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Land of Desire: Merchants, Power, and the Rise of a New American Culture [Paperback]

by William R. Leach
3.9 out of 5 stars  See all reviews (9 customer reviews)

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Book Description

September 6, 1994 0679754113 978-0679754114 1st Vintage Books Ed
This monumental work of cultural history was nominated for a National Book Award. It chronicles America's transformation, beginning in 1880, into a nation of consumers, devoted to a cult of comfort, bodily well-being, and endless acquisition. 24 pages of photos.

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Land of Desire: Merchants, Power, and the Rise of a New American Culture + Consumer Society in American History: A Reader + Cheap Amusements: Working Women and Leisure in Turn-of-the-Century New York
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Editorial Reviews

From Publishers Weekly

This NBA nominee is an outstanding cultural history of America's turn-of-the-century transformation into a nation of consumers.
Copyright 1994 Reed Business Information, Inc.

From Kirkus Reviews

In an alternate history of modern American life from 1890 to 1927, Leach (History/Columbia; True Love and Perfect Union, 1980) offers an encompassing, learned, and fast-paced account of how entrepreneurs, manufacturers, bankers, clergymen, and government leaders produced a culture of consumers--as well as the rituals, morality, aesthetics, and institutions that identify the good with the goodies, acquisition with virtue. Innovative merchandising--initiated by the great department stores of the 1890's (Wanamaker's, Marshall Field, etc.) and extending in time to hotels, banks, public utilities, service industries, etc.--began with an excess of production: superfluous pianos, lamps, rugs, cheap jewelry, and food. To dispense with the surplus, merchant princes developed a technology of enticement, the arts of display--including posters, outdoor signs, light, color, glass, window trimming, packaging, catalogues, architecture, and, ultimately, an urban geography with entire shopping districts (epitomized in Manhattan in the showmanship of Times Square, the retail establishments of Fifth Avenue, the fashion and garment districts, and on Wall Street, the source of the financing). Beyond the visual were the rituals--holiday seasons, pageants, parades, children's culture--and the escalators and credit-granting through which department stores became democratized. Americans' getting and spending produced a standardization of taste and beauty, as well as colleges for business and design, fashion magazines, hotel chains, and intermediaries--brokers and agencies for everything from models to real estate. In 1932, Herbert Hoover's Department of Commerce and its imposing building in Washington made merchandising part of government--incarnating, as Leach sees it, the ethics and fantasies embodied in the Emerald City of The Wizard of Oz (L. Frank Baum also wrote the definitive text on window trimming). Fascinating, detailed, and evangelical: a yellow brick road full of rare adventures, intriguing characters, and surprising vistas. (Twenty-four pages of photos--not seen) -- Copyright ©1993, Kirkus Associates, LP. All rights reserved. --This text refers to the Hardcover edition.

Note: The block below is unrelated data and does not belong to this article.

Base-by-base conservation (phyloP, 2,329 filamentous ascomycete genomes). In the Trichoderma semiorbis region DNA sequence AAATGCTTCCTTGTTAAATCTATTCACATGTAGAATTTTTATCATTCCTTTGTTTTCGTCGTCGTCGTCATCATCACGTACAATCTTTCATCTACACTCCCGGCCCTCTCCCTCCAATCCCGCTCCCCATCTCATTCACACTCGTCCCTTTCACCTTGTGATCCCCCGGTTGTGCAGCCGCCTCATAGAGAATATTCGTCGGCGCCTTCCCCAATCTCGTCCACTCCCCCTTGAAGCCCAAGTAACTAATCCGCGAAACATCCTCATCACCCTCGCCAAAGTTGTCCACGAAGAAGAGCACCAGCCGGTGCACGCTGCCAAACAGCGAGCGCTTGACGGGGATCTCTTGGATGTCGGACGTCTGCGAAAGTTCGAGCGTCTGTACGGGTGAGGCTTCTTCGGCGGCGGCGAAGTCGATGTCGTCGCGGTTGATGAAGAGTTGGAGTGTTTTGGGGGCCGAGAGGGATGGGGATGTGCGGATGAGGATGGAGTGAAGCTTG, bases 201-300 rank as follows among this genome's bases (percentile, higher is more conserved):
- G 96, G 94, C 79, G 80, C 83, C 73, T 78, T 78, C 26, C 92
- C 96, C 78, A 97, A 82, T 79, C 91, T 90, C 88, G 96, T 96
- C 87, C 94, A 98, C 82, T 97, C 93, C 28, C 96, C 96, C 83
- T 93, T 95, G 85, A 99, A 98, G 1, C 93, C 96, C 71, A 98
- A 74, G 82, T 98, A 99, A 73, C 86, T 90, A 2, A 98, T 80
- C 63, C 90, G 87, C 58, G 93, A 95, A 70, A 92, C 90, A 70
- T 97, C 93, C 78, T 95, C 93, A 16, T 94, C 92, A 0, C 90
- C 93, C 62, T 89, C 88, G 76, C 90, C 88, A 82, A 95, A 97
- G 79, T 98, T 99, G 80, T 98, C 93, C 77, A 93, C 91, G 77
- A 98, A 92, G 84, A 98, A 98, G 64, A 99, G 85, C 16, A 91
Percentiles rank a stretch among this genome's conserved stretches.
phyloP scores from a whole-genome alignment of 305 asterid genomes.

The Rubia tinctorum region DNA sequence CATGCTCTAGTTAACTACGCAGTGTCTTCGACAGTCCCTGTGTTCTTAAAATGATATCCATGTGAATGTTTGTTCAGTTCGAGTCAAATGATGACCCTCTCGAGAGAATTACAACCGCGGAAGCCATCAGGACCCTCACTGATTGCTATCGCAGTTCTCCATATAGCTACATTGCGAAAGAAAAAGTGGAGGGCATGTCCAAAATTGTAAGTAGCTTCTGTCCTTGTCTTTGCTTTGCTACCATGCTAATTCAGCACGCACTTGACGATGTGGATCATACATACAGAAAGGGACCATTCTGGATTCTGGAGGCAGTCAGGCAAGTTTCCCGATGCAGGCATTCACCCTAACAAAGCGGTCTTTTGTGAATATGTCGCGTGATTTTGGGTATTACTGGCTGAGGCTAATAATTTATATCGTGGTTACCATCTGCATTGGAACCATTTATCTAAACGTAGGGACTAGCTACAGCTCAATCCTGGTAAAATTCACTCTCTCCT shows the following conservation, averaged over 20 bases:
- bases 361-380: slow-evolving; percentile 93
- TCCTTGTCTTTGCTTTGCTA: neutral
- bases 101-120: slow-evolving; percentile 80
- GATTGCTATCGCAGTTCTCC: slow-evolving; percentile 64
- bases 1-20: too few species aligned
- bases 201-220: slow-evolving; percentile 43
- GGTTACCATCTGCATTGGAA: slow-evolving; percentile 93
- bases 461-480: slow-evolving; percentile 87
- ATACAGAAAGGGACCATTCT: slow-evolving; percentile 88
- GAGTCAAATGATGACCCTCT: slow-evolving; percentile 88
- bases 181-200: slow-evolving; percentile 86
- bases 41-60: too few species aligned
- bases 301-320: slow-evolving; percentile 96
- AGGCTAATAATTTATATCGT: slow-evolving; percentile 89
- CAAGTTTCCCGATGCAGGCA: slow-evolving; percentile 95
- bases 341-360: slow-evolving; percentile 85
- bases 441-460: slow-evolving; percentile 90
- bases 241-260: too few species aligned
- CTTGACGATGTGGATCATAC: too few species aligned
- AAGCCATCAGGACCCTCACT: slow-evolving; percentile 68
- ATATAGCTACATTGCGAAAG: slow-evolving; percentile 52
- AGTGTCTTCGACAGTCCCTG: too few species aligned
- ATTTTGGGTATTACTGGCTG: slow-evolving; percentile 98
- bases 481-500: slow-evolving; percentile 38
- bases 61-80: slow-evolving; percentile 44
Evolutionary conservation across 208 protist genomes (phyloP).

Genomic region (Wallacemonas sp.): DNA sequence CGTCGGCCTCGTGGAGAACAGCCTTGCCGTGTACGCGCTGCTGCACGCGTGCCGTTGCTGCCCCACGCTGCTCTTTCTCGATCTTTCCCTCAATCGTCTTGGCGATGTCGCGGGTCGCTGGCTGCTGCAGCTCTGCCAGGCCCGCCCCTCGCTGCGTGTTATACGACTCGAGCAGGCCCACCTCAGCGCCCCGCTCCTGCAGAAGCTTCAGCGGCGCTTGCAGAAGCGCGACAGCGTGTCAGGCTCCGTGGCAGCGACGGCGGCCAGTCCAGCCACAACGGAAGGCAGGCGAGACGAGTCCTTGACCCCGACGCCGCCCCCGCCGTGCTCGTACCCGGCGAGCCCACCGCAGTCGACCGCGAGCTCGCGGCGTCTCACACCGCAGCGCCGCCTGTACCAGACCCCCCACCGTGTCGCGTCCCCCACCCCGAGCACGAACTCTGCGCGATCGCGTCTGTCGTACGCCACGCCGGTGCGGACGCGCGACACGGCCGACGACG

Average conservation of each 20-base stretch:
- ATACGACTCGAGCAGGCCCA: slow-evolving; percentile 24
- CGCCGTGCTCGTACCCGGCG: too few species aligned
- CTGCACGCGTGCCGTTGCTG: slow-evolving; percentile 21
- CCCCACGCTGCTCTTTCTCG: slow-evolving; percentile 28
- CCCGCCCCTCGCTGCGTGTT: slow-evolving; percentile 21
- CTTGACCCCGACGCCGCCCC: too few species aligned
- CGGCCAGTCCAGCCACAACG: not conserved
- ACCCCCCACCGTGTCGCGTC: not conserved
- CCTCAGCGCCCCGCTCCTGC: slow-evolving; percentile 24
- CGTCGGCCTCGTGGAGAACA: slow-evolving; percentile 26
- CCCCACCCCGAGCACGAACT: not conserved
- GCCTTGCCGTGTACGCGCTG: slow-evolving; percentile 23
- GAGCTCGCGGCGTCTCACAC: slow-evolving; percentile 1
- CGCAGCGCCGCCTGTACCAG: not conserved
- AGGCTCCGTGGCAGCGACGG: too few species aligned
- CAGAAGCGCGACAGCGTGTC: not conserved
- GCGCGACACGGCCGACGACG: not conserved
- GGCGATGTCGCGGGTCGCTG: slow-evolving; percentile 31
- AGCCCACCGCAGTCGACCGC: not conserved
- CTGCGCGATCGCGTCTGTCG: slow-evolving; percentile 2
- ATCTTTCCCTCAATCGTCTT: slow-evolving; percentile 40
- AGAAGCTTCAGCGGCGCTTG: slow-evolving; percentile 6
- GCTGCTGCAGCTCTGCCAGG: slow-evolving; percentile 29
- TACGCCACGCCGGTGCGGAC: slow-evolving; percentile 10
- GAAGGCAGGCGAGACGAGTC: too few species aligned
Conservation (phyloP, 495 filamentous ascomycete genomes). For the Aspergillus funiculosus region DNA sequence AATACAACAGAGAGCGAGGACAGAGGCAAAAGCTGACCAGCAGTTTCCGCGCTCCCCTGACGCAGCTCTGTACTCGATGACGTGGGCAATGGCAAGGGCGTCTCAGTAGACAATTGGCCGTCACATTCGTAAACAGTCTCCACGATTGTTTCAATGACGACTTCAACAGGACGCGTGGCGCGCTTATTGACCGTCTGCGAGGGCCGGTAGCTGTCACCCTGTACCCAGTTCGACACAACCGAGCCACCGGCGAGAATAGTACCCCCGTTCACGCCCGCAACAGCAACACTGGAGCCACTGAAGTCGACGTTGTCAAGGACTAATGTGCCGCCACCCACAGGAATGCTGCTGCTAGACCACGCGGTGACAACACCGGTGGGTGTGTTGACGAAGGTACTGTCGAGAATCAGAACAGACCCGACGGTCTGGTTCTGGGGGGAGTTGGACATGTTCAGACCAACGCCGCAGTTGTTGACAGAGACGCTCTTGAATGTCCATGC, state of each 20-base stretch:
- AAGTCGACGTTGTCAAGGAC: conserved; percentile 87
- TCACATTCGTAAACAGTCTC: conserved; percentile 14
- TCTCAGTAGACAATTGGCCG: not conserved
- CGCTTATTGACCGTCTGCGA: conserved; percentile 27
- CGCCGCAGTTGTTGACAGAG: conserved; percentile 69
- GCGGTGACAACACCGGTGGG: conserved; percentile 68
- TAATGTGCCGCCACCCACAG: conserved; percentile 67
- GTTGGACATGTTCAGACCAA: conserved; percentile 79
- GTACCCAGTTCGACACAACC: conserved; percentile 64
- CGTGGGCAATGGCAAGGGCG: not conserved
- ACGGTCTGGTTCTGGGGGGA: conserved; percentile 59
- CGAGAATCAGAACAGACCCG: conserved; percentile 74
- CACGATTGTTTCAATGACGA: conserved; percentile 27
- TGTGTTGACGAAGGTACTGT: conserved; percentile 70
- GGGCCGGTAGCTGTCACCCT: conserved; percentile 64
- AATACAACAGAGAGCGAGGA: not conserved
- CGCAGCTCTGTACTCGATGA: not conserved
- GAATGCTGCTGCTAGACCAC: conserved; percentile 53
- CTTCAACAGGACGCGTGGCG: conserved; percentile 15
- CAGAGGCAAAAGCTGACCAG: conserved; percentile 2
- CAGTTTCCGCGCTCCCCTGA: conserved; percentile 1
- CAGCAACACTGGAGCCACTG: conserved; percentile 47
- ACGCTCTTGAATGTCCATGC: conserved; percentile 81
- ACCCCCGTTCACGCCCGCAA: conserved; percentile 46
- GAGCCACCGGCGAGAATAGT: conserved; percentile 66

Product Details

  • Paperback: 560 pages
  • Publisher: Vintage; 1st Vintage Books Ed edition (September 6, 1994)
  • Language: English
  • ISBN-10: 0679754113
  • ISBN-13: 978-0679754114
  • Product Dimensions: 8 x 5.3 x 1.2 inches
  • Shipping Weight: 1.2 pounds (View shipping rates and policies)
  • Average Customer Review: 3.9 out of 5 stars  See all reviews (9 customer reviews)
  • Amazon Best Sellers Rank: #52,872 in Books (See Top 100 in Books)